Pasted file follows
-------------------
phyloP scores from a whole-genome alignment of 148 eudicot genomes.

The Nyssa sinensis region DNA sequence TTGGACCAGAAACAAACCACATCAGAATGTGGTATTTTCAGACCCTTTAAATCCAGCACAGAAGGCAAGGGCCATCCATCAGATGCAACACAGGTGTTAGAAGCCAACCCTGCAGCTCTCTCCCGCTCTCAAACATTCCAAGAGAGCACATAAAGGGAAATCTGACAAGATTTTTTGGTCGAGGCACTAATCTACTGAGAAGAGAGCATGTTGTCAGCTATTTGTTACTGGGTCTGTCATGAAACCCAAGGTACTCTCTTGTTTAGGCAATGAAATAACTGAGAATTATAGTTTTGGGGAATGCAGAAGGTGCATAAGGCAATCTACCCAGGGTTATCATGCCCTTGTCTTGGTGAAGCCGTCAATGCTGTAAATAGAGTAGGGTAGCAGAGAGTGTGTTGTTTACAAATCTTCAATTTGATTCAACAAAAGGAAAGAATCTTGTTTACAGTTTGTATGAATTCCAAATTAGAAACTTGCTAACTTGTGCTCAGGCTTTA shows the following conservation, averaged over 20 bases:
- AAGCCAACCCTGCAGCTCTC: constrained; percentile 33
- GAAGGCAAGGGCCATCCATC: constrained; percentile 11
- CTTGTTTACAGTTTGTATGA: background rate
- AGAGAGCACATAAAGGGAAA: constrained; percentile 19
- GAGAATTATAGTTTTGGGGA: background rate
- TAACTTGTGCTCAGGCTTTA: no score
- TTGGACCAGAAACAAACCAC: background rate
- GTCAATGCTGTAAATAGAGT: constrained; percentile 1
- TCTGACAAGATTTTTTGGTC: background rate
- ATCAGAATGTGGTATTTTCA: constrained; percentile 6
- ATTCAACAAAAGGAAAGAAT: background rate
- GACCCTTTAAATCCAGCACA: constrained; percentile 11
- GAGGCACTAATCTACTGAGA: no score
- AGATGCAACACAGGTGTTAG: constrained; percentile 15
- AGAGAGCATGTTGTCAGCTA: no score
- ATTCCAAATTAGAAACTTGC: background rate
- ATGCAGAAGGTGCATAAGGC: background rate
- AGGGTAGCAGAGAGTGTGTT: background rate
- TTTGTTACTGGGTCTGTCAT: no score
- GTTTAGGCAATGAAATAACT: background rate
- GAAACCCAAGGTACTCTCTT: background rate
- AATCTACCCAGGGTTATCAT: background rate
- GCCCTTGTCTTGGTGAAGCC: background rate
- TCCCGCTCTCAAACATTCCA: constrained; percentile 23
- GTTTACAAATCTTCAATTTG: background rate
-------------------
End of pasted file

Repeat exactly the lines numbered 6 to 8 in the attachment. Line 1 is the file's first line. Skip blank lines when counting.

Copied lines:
- AGAGAGCACATAAAGGGAAA: constrained; percentile 19
- GAGAATTATAGTTTTGGGGA: background rate
- TAACTTGTGCTCAGGCTTTA: no score